Think of the Children

Everything About Fiction You Never Wanted to Know.

Homer: Mr. Mayor, I hate to break it to you, but this town is infested by bears.
Helen: Think of the children!
(The mayor sets up a Bear Patrol, which predictably costs tax money. One week later, the complaints are back:)
Homer: Down with taxes! Down with taxes!
Helen: Will someone please think of the children?

Straw Moral Guardians using a Strawman Argument to create a moral panic—doing something will somehow, indirectly, hurt children. Somehow. Especially rape them. You don't have to make a rational argument as long as you appeal to mama bears, crusading parents, and paranoid fathers emotionally. This is a great way to rouse up an Angry Mob.

Sadly, this is a case of Truth in Television: a fair amount of argument for much dubious legislation, at least in the United States, has been the alleged protective benefit for children, which is assumed to trump any and all other considerations, including legality, Constitutionality and simple common sense.

Subtrope of Appeal to Pity. All Gays Are Pedophiles is when this trope is used to condemn homosexuality. Sometimes used to excuse or disguise censorship intended solely to protect revenue.

Examples of Think of the Children include:


  • One Compare the Meerkat advert was about how people confusing Compare The Meerkat for Compare The Market was destroying the meerkat town Meerkovo. One part centred on how it was destroying the school and the kids were no longer able to learn. If only people knew the difference between the two websites!


  • In Horton Hears a Who!, the kangaroo rallies all the other animals in the jungle against Horton with this cry.


  • In the book Heir Apparent by Vivian Vande Velde, the plot is put into motion by a group called Citizens to Protect Our Children. According to the protagonist, they "strongly believe that only G-rated movies should be made and libraries should only stock nice, friendly, uplifting books, which means nothing supernatural or scary. Which just about kills my entire reading list". They go after the gaming company that she's going to to spend a gift certificate, under the excuse that violence and magic are inappropriate for their children. They later subvert their intended mission, because while the main character is in the game they break into the center and smash up the equipment, causing it to be susceptible to overheating which, unless the game is completed in time, will fry the girl's brain. She lives, though, and in the end the head of the company (a boy about a year older than she is) says that "they're going to get their asses fried for endangering a minor". It's a take on how hypocritical censorship groups are, going after the companies when it's their kids that are going to the places in the first place!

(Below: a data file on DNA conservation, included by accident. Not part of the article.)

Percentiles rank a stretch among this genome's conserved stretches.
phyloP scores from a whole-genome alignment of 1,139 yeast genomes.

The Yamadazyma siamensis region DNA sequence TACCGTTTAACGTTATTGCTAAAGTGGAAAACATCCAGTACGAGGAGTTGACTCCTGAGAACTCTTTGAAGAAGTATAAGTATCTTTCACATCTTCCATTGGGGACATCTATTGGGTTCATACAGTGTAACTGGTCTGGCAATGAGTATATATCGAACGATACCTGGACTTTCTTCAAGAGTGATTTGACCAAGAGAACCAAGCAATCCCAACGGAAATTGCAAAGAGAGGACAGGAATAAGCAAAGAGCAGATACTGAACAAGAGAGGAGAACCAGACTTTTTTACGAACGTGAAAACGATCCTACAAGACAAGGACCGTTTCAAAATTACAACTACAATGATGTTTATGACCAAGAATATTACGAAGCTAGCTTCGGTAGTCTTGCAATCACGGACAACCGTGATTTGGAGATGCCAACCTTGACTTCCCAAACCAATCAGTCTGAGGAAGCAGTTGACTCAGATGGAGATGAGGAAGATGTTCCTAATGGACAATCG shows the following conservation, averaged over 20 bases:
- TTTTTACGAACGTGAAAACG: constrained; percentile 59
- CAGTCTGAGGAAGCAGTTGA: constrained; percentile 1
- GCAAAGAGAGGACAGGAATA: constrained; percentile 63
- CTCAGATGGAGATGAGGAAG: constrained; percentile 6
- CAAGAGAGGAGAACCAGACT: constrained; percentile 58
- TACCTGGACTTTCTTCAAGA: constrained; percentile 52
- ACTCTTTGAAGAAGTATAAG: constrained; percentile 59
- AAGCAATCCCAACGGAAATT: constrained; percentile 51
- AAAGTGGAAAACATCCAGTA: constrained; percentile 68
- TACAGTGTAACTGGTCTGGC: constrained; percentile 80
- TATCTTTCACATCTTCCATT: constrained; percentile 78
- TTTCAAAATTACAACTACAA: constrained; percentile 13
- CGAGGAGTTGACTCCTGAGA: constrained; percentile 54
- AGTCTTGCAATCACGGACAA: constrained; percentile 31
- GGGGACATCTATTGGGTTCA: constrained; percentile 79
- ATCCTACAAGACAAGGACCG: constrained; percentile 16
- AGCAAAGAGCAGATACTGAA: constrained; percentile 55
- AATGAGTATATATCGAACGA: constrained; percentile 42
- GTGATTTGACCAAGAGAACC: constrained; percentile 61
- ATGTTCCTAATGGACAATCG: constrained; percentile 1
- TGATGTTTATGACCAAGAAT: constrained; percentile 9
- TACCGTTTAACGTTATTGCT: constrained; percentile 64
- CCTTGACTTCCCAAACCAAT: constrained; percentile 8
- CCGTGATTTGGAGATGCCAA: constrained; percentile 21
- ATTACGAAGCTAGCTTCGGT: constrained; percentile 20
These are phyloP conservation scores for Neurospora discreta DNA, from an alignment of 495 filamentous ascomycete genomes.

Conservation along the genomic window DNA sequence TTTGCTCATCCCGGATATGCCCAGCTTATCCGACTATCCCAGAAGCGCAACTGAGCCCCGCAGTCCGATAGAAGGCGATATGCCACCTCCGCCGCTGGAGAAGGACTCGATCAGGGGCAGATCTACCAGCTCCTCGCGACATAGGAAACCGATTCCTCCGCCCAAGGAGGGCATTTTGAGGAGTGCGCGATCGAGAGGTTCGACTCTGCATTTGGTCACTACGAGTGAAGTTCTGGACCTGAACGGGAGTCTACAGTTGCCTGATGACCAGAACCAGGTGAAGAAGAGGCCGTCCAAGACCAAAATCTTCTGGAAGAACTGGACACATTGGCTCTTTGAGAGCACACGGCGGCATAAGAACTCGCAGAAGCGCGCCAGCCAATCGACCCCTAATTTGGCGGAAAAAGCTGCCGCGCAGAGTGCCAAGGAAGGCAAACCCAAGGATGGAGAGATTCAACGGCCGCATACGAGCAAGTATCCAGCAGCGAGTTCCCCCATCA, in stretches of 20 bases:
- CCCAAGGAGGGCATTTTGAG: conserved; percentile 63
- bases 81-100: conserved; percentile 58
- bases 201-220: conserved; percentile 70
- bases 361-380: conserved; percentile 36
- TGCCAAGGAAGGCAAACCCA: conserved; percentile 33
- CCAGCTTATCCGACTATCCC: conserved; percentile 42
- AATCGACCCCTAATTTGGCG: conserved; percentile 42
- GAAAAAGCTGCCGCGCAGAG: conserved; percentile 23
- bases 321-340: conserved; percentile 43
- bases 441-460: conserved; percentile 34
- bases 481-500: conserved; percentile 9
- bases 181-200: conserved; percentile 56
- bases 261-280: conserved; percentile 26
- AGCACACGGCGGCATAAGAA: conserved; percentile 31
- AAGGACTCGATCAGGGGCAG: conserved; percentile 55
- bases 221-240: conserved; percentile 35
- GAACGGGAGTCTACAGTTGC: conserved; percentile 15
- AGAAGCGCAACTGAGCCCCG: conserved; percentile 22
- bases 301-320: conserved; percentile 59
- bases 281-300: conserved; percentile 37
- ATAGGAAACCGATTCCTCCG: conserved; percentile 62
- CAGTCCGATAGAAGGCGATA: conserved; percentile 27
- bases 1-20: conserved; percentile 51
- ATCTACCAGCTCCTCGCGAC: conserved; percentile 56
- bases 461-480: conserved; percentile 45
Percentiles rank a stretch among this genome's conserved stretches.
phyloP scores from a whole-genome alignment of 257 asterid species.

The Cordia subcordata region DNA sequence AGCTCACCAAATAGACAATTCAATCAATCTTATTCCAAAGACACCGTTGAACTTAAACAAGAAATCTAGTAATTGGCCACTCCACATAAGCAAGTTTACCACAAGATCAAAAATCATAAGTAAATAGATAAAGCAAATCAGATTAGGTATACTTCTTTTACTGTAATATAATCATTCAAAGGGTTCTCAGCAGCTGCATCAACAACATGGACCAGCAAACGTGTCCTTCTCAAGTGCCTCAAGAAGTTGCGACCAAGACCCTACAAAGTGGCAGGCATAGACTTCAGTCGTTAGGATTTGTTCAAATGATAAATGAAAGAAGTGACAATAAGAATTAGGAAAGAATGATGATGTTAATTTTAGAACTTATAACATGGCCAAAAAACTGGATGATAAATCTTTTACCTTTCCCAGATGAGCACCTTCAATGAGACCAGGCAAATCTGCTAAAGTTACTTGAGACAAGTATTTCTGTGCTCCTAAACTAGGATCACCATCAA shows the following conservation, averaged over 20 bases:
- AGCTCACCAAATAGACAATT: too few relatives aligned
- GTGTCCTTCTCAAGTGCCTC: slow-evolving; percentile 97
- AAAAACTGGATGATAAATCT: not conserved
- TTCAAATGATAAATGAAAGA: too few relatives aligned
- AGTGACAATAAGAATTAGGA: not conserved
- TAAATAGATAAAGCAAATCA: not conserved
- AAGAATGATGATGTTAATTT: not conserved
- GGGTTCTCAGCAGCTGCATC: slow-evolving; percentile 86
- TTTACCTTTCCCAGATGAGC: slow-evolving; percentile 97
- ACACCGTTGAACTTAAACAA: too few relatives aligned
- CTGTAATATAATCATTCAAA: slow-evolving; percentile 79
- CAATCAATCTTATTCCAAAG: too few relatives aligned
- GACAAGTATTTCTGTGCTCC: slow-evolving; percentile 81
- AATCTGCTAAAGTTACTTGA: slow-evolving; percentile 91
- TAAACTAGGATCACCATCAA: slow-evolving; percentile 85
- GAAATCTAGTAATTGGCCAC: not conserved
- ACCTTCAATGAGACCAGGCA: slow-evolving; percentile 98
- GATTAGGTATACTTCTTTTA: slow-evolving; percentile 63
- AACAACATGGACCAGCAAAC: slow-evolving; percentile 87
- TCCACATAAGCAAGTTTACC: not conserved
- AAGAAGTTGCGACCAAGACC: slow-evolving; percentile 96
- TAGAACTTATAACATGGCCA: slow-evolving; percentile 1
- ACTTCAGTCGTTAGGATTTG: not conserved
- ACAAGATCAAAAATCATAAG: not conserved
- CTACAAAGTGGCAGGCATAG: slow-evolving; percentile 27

• In the Star Trek novel Losing the Peace, the Governor of Pacifica makes such an argument. He's apparently concerned about refugees' effects on the Selkie breeding islands, but might possibly be simply annoyed by the refugees. He insists that the delicate environmental requirements of the Selkie young risk being disrupted by the settlers, and that in the name of the children steps should be taken to remove the outsiders. Most of the refugees have nowhere else to go, and really Pacifica should be honoring its obligations to the wider Federation by accepting them. It's a complicated situation though - the governor might well have a valid point.

Live-Action TV

"He's eight years old. Ben is eight years old!"

  • Star Trek: Deep Space Nine: In the episode "Tribunal", the Cardassian attorney, Kovat, urges Odo to help O'Brien confess to a crime he never committed because, "Think of the children, Sir. Allow them to see a glimmer of enlightenment."
  • iCarly: The girls ask the webshow audience for their coconut cream pie recipes, ending it with this line.
    • Carly and Sam's beauty pageant Q&A strategy is "ending world hunger... for the children!"

Professional Wrestling

  • Shouted by a crowd member at a WWE Raw taping in London when R-Truth smoked a cigarette after a Face Heel Turn.
  • The reason why Shane Douglas hates Ric Flair so much: his total disrespect for women and drunken antics in front of children.


  • In Stan Freberg's "Elderly Man River", Mr. Tweedly insists on correcting the grammar of "Old Man River," saying, "The home is a classroom, Mr. Freberg... Keep in mind the tiny tots."

Recorded and Stand Up Comedy